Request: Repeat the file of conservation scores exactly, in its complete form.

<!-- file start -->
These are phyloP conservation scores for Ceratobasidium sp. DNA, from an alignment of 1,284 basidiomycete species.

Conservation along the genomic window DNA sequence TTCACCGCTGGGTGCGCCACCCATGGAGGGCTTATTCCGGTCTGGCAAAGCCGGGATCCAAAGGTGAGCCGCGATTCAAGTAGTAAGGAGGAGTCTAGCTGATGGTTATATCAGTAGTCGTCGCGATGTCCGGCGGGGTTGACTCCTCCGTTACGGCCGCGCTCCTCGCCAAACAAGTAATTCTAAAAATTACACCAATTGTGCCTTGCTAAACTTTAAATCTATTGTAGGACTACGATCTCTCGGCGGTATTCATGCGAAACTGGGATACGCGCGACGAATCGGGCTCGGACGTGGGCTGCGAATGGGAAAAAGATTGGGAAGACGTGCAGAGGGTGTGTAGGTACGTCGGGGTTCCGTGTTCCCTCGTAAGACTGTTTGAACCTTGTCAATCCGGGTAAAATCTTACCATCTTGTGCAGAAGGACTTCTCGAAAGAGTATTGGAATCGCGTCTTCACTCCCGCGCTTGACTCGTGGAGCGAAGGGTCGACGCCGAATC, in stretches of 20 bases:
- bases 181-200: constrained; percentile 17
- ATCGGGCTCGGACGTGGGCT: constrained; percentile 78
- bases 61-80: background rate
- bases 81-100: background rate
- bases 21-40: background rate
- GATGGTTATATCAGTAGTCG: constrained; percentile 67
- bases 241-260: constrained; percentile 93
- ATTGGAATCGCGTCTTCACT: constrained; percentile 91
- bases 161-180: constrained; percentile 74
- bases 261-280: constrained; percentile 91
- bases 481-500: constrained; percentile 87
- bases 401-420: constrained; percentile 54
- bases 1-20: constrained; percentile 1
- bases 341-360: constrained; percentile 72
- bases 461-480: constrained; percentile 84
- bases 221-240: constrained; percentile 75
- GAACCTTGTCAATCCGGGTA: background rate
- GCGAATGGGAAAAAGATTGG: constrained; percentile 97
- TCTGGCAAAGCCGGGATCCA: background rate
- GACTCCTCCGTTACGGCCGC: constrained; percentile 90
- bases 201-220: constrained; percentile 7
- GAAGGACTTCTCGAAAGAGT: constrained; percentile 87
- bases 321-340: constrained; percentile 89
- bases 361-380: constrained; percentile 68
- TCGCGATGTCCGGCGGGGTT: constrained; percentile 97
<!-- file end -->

These are phyloP conservation scores for Ceratobasidium sp. DNA, from an alignment of 1,284 basidiomycete species.

Conservation along the genomic window DNA sequence TTCACCGCTGGGTGCGCCACCCATGGAGGGCTTATTCCGGTCTGGCAAAGCCGGGATCCAAAGGTGAGCCGCGATTCAAGTAGTAAGGAGGAGTCTAGCTGATGGTTATATCAGTAGTCGTCGCGATGTCCGGCGGGGTTGACTCCTCCGTTACGGCCGCGCTCCTCGCCAAACAAGTAATTCTAAAAATTACACCAATTGTGCCTTGCTAAACTTTAAATCTATTGTAGGACTACGATCTCTCGGCGGTATTCATGCGAAACTGGGATACGCGCGACGAATCGGGCTCGGACGTGGGCTGCGAATGGGAAAAAGATTGGGAAGACGTGCAGAGGGTGTGTAGGTACGTCGGGGTTCCGTGTTCCCTCGTAAGACTGTTTGAACCTTGTCAATCCGGGTAAAATCTTACCATCTTGTGCAGAAGGACTTCTCGAAAGAGTATTGGAATCGCGTCTTCACTCCCGCGCTTGACTCGTGGAGCGAAGGGTCGACGCCGAATC, in stretches of 20 bases:
- bases 181-200: constrained; percentile 17
- ATCGGGCTCGGACGTGGGCT: constrained; percentile 78
- bases 61-80: background rate
- bases 81-100: background rate
- bases 21-40: background rate
- GATGGTTATATCAGTAGTCG: constrained; percentile 67
- bases 241-260: constrained; percentile 93
- ATTGGAATCGCGTCTTCACT: constrained; percentile 91
- bases 161-180: constrained; percentile 74
- bases 261-280: constrained; percentile 91
- bases 481-500: constrained; percentile 87
- bases 401-420: constrained; percentile 54
- bases 1-20: constrained; percentile 1
- bases 341-360: constrained; percentile 72
- bases 461-480: constrained; percentile 84
- bases 221-240: constrained; percentile 75
- GAACCTTGTCAATCCGGGTA: background rate
- GCGAATGGGAAAAAGATTGG: constrained; percentile 97
- TCTGGCAAAGCCGGGATCCA: background rate
- GACTCCTCCGTTACGGCCGC: constrained; percentile 90
- bases 201-220: constrained; percentile 7
- GAAGGACTTCTCGAAAGAGT: constrained; percentile 87
- bases 321-340: constrained; percentile 89
- bases 361-380: constrained; percentile 68
- TCGCGATGTCCGGCGGGGTT: constrained; percentile 97